Marketed as a healthier alternative to cigarettes, vaping is now being linked to a stream of bizarre lung illnesses causing shortness of breath, chest pain and vomiting.
Six people have died from a severe lung illness linked to vaping. More than 200 people, mostly teens or young adults, in 25 states have developed a mysterious illness after using an e-cigarette, reporting respiratory symptoms, such as shortness of breath, chest pain and coughing. Doctors have likened the illnesses to the body reacting to a caustic substance that is inhaled, like an inhalation injury.
“The use of electronic cigarettes, or vaping, has become very popular with teens. This is disturbing because nicotine can have a significant impact on the developing brain,” said Dr. J. Craig Allen, medical director of Rushford. “Attention, concentration and memory can all be impacted and using nicotine in adolescence or young adulthood is associated with the development of other addictions later in life.”
Manufacturers have been accused of marketing to younger users with a variety of flavored vaping products, which can introduce even more harmful chemicals – ultrafine particles, diacetyl, formaldehyde, benzene and heavy metals like nickel, tin and lead — to the body. Pods used for vaping come in such flavors as grape soda, Froopy (tasting like Fruit Loops cereal), watermelon ice, wild cherry, strawberry milk and mint.
A recent article in the American Journal of Preventive Medicine indicates that there remain “notable gaps in parents’ awareness of Juul,” an e-cigarette brand. Only 44 percent could identify an image of Juul as a vaping device.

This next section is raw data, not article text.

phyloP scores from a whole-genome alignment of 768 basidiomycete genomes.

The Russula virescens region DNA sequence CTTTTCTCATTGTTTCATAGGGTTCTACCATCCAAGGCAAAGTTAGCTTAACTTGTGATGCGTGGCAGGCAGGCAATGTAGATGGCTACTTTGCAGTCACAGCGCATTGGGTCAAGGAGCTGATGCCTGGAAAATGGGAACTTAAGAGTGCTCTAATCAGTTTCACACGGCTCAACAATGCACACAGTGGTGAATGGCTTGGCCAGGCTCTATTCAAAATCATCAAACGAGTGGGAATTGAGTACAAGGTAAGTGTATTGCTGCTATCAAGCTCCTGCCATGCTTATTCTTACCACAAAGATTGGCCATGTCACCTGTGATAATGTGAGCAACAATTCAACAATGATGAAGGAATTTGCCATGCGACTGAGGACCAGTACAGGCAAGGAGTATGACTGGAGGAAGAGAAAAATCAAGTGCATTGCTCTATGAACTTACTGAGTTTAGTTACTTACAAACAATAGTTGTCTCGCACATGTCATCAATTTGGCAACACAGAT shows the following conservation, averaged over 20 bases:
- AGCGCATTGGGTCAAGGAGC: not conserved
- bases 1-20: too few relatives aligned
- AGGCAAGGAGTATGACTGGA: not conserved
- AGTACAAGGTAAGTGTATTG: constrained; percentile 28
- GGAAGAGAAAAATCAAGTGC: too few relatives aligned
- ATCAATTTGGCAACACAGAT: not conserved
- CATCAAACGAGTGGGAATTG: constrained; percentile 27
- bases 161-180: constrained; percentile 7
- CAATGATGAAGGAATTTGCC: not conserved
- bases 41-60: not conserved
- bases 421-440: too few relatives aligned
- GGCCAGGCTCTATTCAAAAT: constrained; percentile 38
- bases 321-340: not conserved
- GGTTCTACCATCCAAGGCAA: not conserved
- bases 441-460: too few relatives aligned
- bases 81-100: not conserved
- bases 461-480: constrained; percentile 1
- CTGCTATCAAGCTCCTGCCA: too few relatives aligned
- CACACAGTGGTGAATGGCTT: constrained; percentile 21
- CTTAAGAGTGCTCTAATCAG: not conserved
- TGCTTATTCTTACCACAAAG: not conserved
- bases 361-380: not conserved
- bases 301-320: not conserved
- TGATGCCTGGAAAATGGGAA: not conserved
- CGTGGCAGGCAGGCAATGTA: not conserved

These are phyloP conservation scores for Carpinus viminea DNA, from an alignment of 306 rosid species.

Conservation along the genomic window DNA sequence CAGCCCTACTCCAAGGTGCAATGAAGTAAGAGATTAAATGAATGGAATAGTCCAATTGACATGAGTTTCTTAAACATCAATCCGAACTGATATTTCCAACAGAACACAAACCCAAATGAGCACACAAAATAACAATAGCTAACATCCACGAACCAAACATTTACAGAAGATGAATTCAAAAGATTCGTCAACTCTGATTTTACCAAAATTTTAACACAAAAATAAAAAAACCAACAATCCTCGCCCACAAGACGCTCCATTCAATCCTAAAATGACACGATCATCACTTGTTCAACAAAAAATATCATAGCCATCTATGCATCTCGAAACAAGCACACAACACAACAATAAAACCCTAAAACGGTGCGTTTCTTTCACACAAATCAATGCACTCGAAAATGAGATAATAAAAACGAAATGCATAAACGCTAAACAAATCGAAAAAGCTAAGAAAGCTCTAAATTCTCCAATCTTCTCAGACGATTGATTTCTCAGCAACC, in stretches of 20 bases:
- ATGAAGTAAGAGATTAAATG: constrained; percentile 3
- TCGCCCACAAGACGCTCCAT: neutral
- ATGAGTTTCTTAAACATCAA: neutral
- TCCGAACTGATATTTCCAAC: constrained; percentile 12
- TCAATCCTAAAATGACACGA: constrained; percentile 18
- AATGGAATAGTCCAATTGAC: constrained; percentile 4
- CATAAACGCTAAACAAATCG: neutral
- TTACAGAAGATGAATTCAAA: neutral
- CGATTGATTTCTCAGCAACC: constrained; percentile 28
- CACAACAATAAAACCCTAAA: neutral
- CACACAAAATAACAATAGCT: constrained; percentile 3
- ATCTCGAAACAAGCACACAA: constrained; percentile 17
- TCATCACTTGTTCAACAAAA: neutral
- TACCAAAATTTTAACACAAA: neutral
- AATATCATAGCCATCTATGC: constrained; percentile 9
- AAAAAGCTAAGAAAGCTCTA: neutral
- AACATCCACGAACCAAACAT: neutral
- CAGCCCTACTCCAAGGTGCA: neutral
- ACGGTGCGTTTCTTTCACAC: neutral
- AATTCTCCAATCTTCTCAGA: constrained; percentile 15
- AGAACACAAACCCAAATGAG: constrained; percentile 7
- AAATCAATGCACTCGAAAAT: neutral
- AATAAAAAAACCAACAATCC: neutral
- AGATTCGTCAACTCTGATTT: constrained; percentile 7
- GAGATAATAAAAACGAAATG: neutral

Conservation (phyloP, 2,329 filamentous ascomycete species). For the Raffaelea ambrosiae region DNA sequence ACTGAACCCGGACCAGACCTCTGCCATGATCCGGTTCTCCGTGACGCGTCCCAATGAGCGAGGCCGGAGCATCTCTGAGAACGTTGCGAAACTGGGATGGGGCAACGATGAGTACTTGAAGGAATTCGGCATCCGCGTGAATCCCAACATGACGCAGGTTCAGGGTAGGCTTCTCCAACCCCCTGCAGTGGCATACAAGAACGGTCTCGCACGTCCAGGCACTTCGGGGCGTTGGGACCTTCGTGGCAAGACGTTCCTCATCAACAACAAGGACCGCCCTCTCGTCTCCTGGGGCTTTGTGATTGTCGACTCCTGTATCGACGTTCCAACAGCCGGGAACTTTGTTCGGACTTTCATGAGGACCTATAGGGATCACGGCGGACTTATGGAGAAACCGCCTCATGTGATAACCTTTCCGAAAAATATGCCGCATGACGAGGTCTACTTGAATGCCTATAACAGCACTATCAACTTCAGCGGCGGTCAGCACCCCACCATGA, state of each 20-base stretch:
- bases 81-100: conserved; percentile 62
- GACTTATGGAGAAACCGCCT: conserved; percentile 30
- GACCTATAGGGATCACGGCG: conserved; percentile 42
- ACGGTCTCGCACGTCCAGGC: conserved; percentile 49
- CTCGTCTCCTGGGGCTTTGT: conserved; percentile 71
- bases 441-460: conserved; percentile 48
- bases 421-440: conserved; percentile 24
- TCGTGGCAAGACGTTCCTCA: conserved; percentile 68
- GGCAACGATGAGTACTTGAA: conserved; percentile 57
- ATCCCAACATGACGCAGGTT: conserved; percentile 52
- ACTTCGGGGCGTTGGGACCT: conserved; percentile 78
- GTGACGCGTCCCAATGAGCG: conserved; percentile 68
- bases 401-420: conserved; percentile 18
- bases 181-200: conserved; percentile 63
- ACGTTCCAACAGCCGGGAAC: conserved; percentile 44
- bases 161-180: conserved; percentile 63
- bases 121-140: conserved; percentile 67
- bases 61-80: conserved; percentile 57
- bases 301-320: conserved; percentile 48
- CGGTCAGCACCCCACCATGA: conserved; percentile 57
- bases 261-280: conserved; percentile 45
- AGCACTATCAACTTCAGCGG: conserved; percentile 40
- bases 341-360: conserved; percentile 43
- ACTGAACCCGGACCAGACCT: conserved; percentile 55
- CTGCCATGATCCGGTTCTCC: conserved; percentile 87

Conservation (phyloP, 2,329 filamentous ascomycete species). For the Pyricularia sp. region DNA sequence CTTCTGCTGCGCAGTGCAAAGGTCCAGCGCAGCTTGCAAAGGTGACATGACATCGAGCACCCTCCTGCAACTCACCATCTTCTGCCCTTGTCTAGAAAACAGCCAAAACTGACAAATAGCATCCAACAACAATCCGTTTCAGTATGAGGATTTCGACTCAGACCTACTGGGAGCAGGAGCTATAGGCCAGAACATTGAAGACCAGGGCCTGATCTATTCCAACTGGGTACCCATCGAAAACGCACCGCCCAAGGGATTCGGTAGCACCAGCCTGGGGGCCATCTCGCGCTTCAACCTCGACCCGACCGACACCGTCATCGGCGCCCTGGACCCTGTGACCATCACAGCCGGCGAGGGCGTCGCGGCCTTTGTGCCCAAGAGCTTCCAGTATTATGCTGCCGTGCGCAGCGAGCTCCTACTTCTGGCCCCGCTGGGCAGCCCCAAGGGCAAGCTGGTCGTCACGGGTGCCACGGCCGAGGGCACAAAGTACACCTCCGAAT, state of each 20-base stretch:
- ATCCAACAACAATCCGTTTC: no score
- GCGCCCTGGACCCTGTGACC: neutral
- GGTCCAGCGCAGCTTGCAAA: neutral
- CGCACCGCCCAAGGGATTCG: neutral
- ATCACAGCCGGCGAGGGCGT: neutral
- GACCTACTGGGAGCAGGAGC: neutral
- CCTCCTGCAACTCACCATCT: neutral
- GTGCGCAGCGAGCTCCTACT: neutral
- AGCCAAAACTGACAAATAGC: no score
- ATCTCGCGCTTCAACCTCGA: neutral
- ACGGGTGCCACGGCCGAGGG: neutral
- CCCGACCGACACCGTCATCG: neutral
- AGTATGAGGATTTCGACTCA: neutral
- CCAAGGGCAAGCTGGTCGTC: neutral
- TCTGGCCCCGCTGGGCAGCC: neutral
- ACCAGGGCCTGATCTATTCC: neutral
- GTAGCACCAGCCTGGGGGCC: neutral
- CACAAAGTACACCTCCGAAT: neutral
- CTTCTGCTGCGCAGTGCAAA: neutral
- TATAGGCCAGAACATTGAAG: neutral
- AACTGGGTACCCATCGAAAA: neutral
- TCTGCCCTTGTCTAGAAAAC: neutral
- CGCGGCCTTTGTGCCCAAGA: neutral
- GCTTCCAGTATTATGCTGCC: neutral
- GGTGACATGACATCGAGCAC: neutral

“Through the years, a public health approach has been very successful in decreasing cigarette use,” Dr. Allen said. “Now we need to use a similar approach to educate parents and protect children from the harms of vaping. One in every five high school students and one in every 20 middle school students vape regularly. Connecticut schools suspended or expelled six times as many students for vaping in the 2017-18 school year as just two years earlier. It’s rampant and kids who vape are four times more likely to transition to smoking tobacco cigarettes.”
He suggests parents talk with their teens and pre-teens about vaping and e-cigarettes armed with credible information they can find here.
His other tips include:
- Avoid criticism and lecturing. “You want to start an open, honest conversation with your kids,” he said. “Be ready to listen.”
- Find the right moment. Try using a situation – seeing an ad or someone vaping – as a prompt for the conversation. Ask them what they think about it.
- Enlist help. Your child’s primary care physician, teacher, coach or another relative can all be called upon to speak to them.
- Answer questions. If you don’t know the answer, go to the Surgeon General’s website together and look for it.
- Set a positive example. If you smoke, try quitting. For help, go to smokefree.gov or call 800.QUIT.NOW.
For more information on teen services at Rushford, click here.